In Memoriam – John J. Gilmore

Many people from Bridgeport, Connecticut, (the state’s largest city) have known John Gilmore for years, especially people in law enforcement and politics. At his calling hours I recognized a former mayor and a former state senator as well as a successful writer among his mourners. I had only known him for about seven years, though I first encountered him about twelve or fifteen years ago.

For close to twenty years I have been a judge of the Literary Contest at the annual Trumbull Arts Festival in nearby Trumbull, bordering Bridgeport on the north. The writing is usually competitive and the prizes are fairly decent. Indeed, hardly anyone gets paid for poetry any more, and few get paid for short stories. Trumbull’s prizes and publication in its annual Pen Works collection is pretty positive for writers nowadays.

Because I teach high school English, I usually judge one of the high school categories, but one year I judged adult fiction. I may have been assigned that category because one of my children had submitted something that year in the high school fiction category.

Of course, the entries are anonymous, but one short story in the group I had really stood out. Looking back, it was probably one of the best ever submitted to the arts festival. The author was John Gilmore. He would win prizes in other years as well. One of his prize winners, “The Jordnaeros,”  is available on Amazon.

I got to know him when I joined my wife in nonfiction writers’ group at the Trumbull Library led by author Charles Slack. Charlie, a former reporter, has actually made a living as a freelance writer. I was active in that group for three years until I got too busy with work to keep up with it. John was one of the best contributors to the group, but probably missed one out of three meetings because he was working late or out of town.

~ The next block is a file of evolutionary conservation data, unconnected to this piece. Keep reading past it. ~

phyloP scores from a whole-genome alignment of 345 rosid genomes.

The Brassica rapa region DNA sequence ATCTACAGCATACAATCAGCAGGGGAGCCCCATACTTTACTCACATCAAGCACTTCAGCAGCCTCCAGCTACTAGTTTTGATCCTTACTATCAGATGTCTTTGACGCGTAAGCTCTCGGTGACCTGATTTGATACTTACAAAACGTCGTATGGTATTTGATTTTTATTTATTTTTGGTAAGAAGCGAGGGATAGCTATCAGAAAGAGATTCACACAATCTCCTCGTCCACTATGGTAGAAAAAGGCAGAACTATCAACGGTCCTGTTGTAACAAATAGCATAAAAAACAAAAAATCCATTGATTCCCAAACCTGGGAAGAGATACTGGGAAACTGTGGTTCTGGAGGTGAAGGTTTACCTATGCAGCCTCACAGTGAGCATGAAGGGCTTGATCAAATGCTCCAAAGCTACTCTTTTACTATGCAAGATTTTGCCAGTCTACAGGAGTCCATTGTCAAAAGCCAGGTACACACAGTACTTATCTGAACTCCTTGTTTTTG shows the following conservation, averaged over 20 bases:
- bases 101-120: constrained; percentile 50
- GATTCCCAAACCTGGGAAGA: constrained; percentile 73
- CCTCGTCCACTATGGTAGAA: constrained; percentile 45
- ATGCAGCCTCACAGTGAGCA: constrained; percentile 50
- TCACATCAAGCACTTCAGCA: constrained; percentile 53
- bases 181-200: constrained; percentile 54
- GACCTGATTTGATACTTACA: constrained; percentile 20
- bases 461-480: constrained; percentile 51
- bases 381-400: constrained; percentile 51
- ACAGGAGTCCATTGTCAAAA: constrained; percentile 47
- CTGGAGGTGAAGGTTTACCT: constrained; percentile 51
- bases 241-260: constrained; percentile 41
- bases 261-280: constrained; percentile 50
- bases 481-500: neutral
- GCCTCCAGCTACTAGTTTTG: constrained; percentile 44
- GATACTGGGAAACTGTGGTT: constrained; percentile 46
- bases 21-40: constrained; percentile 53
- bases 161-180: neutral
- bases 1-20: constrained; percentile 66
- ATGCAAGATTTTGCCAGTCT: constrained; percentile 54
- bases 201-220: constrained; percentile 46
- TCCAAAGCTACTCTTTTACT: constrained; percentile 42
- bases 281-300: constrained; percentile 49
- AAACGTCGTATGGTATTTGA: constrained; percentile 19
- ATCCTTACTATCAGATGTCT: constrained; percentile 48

John’s book Cocaineros Duel came out four years ago. He had shared many of the chapters with the group, and my wife and I both got a kick out of reading the final product. The main character in the novel has Bridgeport roots but has relocated to Belize to get away, except that his problems follow him south.

A woman is murdered. He is a suspect because the murdered woman has stolen the identity of an ex-girlfriend of his. The story involves the FBI, the Belize Army, the CIA, and drug dealers. John said that it was loosely based on a Bridgeport figure who got involved in some rackets in Central America. There might have been at least a little of John McAfee in it as well.

I had the privilege of reading a draft of John’s latest book. It did not have a title. I called it “Murder in the Circus City” to myself. As much as I like Cocaineros, the second novel was better. It involved such an interesting and varied cast that only someone like Gilmore could bring them together in a story.

There was the highly educated and ambitious museum curator. (The murder takes place in Bridgeport’s Barnum Museum by its most famous display). There was the Gold Coast millionaire with his powerful connections. (If you don’t know Connecticut’s Gold Coast, I am sure Wikipedia mentions it somewhere). There was the millionaire’s now-aging trophy wife—it seems as though wife #1 died in Europe under mysterious circumstances.

There are people in the horsey set. Another group devotes itself to the study of P. T. Barnum. (The circus impresario served as mayor of Bridgeport among other things). There is a young man struggling with mental health problems who is staying at a homeless shelter. Another character is loosely affiliated with motorcycle gangs. There is a very territorial police chief who has his own private police force. Some of the action takes place at a gin mill known to locals but not outsiders. And there is the mayor and his chief political advisor.